How would you like….?


download“How would you like your hair cut?” a talkative barber asked a client.  “In silence”, the man replied!  This is one of the oldest recorded jokes, attributed to Roman times.

Most people shy away from silence as it is awkward and scary.  We often see silence as a vacuum that needs to be filled, quickly and furiously.  Yet silence can also be powerful, if used well.

Consider the power of a well-timed pause – especially when you are presenting.  It takes practise to get the timing right (try counting slowly to three in your head).  This will feel like eternity, but gives your messages the space they deserve.

When you finish narrating a story, you will usually be greeted by complete silence instead of rapturous applause.  The silence does not mean your story has not worked; quite the opposite.  The silence is your audience thinking about what you have said.

Quite often you have barely finished speaking in most other contexts when people rush in with what they want to say.  As such, the novelty of being greeted by silence at the end of a story is so unusual that it can unnerve even seasoned presenters.  I prep clients by saying “Bask in the silence!”

Research (in a paper aptly titled ‘Why Silence is golden’) has studied the effects of silence in consumer advertising and found that a silent segment in a television commercial increased attention and recall.  The researchers recommend that advertisers should selectively pause for a cause.

So, how are you going to pause for cause?  Please share – I love hearing from you.

Emotion: Tapping the final frontier


132301_cheersquadThe roar of the crowd watching football on a large-screen TV on Saturday immediately drew me into the cafe.   And it wasn’t even my team playing!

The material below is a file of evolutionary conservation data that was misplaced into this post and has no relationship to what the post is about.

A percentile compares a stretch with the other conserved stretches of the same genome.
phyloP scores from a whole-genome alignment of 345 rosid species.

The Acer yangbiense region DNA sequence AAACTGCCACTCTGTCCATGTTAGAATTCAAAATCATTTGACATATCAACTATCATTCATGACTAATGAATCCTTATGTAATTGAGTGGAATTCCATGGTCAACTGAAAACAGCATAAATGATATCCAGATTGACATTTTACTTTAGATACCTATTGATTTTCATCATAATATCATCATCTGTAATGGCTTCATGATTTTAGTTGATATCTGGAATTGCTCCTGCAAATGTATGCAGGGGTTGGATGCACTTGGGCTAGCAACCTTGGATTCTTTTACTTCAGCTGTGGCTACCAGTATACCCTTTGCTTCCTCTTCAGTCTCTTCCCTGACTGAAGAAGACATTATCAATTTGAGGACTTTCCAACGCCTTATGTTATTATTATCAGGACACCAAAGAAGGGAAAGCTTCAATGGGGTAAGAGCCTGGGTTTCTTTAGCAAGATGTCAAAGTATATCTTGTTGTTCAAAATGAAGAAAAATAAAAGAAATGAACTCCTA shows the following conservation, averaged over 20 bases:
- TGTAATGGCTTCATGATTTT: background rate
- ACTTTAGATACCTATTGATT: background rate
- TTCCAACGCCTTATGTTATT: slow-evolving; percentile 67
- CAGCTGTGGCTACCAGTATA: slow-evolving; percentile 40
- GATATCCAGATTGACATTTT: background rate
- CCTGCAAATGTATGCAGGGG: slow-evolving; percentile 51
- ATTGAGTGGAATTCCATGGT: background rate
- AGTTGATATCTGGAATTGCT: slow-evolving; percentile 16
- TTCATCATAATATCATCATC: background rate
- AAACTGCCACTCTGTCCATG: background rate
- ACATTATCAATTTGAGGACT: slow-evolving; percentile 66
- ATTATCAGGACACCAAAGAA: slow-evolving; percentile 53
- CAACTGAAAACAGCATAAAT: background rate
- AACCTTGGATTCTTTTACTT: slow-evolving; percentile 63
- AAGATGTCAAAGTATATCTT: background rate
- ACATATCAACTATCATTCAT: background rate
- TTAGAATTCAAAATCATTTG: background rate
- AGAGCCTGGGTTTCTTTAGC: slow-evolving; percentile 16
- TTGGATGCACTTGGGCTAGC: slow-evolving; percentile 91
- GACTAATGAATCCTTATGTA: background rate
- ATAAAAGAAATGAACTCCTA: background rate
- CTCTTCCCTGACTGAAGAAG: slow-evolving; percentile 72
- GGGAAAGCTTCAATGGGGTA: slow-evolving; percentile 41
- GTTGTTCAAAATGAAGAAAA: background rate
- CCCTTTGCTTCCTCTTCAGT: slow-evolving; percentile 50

What makes sport such a spectacle to watch is the emotional rollercoaster it unleashes on players, fans and even unsuspecting passers-by.  Could you imagine watching sport and feeling nothing?  No emotion – that would be almost impossible.

In the business arena, despite embracing the need for emotional intelligence, we shy away from emotions as being too messy, unpredictable and dangerous.
Philosopher Descartes said ‘I think, therefore I am’.  When it comes to sports or business, I prefer this twist on his words: ‘I feel, therefore I am’.

So how can leaders tap into emotion at work?  One way is to speak to the emotion in the room, as this is often the biggest undercurrent in any situation.

A senior leader announcing the company’s new hot-desking policy started by sharing what he felt when he first saw the policy.  “Yesterday when I opened the email announcing the new hot-desking policy, I immediately felt “Here we go again, another sexy label for what seems like a cost-cutting measure.”

Immediately you could see the nods around the room.  By speaking to the emotional elephant in the room, the leader earned both trust and respect.  He then went on to explain why his initial fear was unfounded.  Imagine staring at the emotional end of the stick instead of the logical end.  As Richard Branson said: “In business your intuition and emotions are there to help you.”

So where have you seen this done well at work?  Please comment, I love hearing from you.

$US80 million and counting: The recipe for going viral